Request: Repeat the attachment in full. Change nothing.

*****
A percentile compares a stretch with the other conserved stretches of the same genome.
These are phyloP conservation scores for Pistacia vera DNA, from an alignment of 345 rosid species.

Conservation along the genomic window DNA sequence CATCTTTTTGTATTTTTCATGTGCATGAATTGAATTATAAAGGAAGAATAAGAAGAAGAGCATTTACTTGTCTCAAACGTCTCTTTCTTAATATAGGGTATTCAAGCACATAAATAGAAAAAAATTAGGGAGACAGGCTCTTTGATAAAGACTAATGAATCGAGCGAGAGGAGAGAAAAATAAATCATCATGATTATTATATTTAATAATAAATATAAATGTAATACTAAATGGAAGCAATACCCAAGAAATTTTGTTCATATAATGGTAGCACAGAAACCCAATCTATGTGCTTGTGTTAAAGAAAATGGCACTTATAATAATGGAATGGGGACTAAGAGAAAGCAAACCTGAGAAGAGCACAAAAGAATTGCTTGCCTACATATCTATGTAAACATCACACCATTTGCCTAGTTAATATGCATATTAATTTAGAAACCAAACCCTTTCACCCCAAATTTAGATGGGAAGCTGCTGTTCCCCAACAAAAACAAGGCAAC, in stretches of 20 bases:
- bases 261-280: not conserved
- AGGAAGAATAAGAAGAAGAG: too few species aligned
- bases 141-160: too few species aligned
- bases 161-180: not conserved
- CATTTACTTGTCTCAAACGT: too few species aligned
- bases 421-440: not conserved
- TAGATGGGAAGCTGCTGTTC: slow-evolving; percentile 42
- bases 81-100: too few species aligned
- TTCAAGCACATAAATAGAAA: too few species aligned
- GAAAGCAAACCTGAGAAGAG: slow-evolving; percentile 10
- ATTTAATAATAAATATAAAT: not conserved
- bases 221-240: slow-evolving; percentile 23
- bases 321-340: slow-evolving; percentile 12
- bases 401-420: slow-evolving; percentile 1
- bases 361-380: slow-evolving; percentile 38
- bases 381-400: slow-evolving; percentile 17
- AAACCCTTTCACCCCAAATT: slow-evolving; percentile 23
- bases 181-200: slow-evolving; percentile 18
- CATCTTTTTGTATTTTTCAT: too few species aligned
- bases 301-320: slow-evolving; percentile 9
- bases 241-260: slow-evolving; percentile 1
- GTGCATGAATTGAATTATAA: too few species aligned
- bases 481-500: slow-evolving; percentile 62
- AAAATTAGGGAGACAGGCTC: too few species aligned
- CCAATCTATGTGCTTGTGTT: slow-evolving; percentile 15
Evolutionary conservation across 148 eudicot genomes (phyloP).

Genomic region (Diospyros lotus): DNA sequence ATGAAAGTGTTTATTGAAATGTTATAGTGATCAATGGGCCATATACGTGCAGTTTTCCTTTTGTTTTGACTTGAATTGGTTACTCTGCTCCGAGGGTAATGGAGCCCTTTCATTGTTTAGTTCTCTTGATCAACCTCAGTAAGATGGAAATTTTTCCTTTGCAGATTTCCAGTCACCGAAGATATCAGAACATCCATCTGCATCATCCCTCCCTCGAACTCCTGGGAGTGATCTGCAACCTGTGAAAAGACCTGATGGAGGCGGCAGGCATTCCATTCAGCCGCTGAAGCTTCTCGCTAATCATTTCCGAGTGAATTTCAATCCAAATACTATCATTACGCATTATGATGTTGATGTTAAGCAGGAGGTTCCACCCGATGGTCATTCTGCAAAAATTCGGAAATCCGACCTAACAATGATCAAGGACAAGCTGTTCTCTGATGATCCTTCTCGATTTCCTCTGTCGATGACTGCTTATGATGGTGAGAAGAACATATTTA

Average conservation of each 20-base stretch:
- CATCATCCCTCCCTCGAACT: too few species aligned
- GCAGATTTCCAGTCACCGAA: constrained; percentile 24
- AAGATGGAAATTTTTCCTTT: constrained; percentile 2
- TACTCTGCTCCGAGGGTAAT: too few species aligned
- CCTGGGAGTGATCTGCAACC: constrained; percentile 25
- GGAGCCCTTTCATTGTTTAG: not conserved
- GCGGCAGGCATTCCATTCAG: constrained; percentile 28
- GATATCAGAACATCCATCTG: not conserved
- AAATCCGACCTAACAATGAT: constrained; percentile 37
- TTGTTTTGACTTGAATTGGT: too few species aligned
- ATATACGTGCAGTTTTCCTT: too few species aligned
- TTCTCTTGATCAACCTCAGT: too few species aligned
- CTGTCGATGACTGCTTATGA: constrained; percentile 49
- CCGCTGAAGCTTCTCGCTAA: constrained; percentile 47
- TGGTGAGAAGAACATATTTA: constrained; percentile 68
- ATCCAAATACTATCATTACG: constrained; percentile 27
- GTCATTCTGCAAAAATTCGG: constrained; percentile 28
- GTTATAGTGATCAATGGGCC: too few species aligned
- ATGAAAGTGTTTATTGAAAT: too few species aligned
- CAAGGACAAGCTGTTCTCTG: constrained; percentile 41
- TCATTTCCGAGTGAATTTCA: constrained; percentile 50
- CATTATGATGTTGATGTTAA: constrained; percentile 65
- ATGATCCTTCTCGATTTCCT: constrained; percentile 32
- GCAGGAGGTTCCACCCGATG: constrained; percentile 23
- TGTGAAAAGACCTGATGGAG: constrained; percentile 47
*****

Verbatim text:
A percentile compares a stretch with the other conserved stretches of the same genome.
These are phyloP conservation scores for Pistacia vera DNA, from an alignment of 345 rosid species.

Conservation along the genomic window DNA sequence CATCTTTTTGTATTTTTCATGTGCATGAATTGAATTATAAAGGAAGAATAAGAAGAAGAGCATTTACTTGTCTCAAACGTCTCTTTCTTAATATAGGGTATTCAAGCACATAAATAGAAAAAAATTAGGGAGACAGGCTCTTTGATAAAGACTAATGAATCGAGCGAGAGGAGAGAAAAATAAATCATCATGATTATTATATTTAATAATAAATATAAATGTAATACTAAATGGAAGCAATACCCAAGAAATTTTGTTCATATAATGGTAGCACAGAAACCCAATCTATGTGCTTGTGTTAAAGAAAATGGCACTTATAATAATGGAATGGGGACTAAGAGAAAGCAAACCTGAGAAGAGCACAAAAGAATTGCTTGCCTACATATCTATGTAAACATCACACCATTTGCCTAGTTAATATGCATATTAATTTAGAAACCAAACCCTTTCACCCCAAATTTAGATGGGAAGCTGCTGTTCCCCAACAAAAACAAGGCAAC, in stretches of 20 bases:
- bases 261-280: not conserved
- AGGAAGAATAAGAAGAAGAG: too few species aligned
- bases 141-160: too few species aligned
- bases 161-180: not conserved
- CATTTACTTGTCTCAAACGT: too few species aligned
- bases 421-440: not conserved
- TAGATGGGAAGCTGCTGTTC: slow-evolving; percentile 42
- bases 81-100: too few species aligned
- TTCAAGCACATAAATAGAAA: too few species aligned
- GAAAGCAAACCTGAGAAGAG: slow-evolving; percentile 10
- ATTTAATAATAAATATAAAT: not conserved
- bases 221-240: slow-evolving; percentile 23
- bases 321-340: slow-evolving; percentile 12
- bases 401-420: slow-evolving; percentile 1
- bases 361-380: slow-evolving; percentile 38
- bases 381-400: slow-evolving; percentile 17
- AAACCCTTTCACCCCAAATT: slow-evolving; percentile 23
- bases 181-200: slow-evolving; percentile 18
- CATCTTTTTGTATTTTTCAT: too few species aligned
- bases 301-320: slow-evolving; percentile 9
- bases 241-260: slow-evolving; percentile 1
- GTGCATGAATTGAATTATAA: too few species aligned
- bases 481-500: slow-evolving; percentile 62
- AAAATTAGGGAGACAGGCTC: too few species aligned
- CCAATCTATGTGCTTGTGTT: slow-evolving; percentile 15
Evolutionary conservation across 148 eudicot genomes (phyloP).

Genomic region (Diospyros lotus): DNA sequence ATGAAAGTGTTTATTGAAATGTTATAGTGATCAATGGGCCATATACGTGCAGTTTTCCTTTTGTTTTGACTTGAATTGGTTACTCTGCTCCGAGGGTAATGGAGCCCTTTCATTGTTTAGTTCTCTTGATCAACCTCAGTAAGATGGAAATTTTTCCTTTGCAGATTTCCAGTCACCGAAGATATCAGAACATCCATCTGCATCATCCCTCCCTCGAACTCCTGGGAGTGATCTGCAACCTGTGAAAAGACCTGATGGAGGCGGCAGGCATTCCATTCAGCCGCTGAAGCTTCTCGCTAATCATTTCCGAGTGAATTTCAATCCAAATACTATCATTACGCATTATGATGTTGATGTTAAGCAGGAGGTTCCACCCGATGGTCATTCTGCAAAAATTCGGAAATCCGACCTAACAATGATCAAGGACAAGCTGTTCTCTGATGATCCTTCTCGATTTCCTCTGTCGATGACTGCTTATGATGGTGAGAAGAACATATTTA

Average conservation of each 20-base stretch:
- CATCATCCCTCCCTCGAACT: too few species aligned
- GCAGATTTCCAGTCACCGAA: constrained; percentile 24
- AAGATGGAAATTTTTCCTTT: constrained; percentile 2
- TACTCTGCTCCGAGGGTAAT: too few species aligned
- CCTGGGAGTGATCTGCAACC: constrained; percentile 25
- GGAGCCCTTTCATTGTTTAG: not conserved
- GCGGCAGGCATTCCATTCAG: constrained; percentile 28
- GATATCAGAACATCCATCTG: not conserved
- AAATCCGACCTAACAATGAT: constrained; percentile 37
- TTGTTTTGACTTGAATTGGT: too few species aligned
- ATATACGTGCAGTTTTCCTT: too few species aligned
- TTCTCTTGATCAACCTCAGT: too few species aligned
- CTGTCGATGACTGCTTATGA: constrained; percentile 49
- CCGCTGAAGCTTCTCGCTAA: constrained; percentile 47
- TGGTGAGAAGAACATATTTA: constrained; percentile 68
- ATCCAAATACTATCATTACG: constrained; percentile 27
- GTCATTCTGCAAAAATTCGG: constrained; percentile 28
- GTTATAGTGATCAATGGGCC: too few species aligned
- ATGAAAGTGTTTATTGAAAT: too few species aligned
- CAAGGACAAGCTGTTCTCTG: constrained; percentile 41
- TCATTTCCGAGTGAATTTCA: constrained; percentile 50
- CATTATGATGTTGATGTTAA: constrained; percentile 65
- ATGATCCTTCTCGATTTCCT: constrained; percentile 32
- GCAGGAGGTTCCACCCGATG: constrained; percentile 23
- TGTGAAAAGACCTGATGGAG: constrained; percentile 47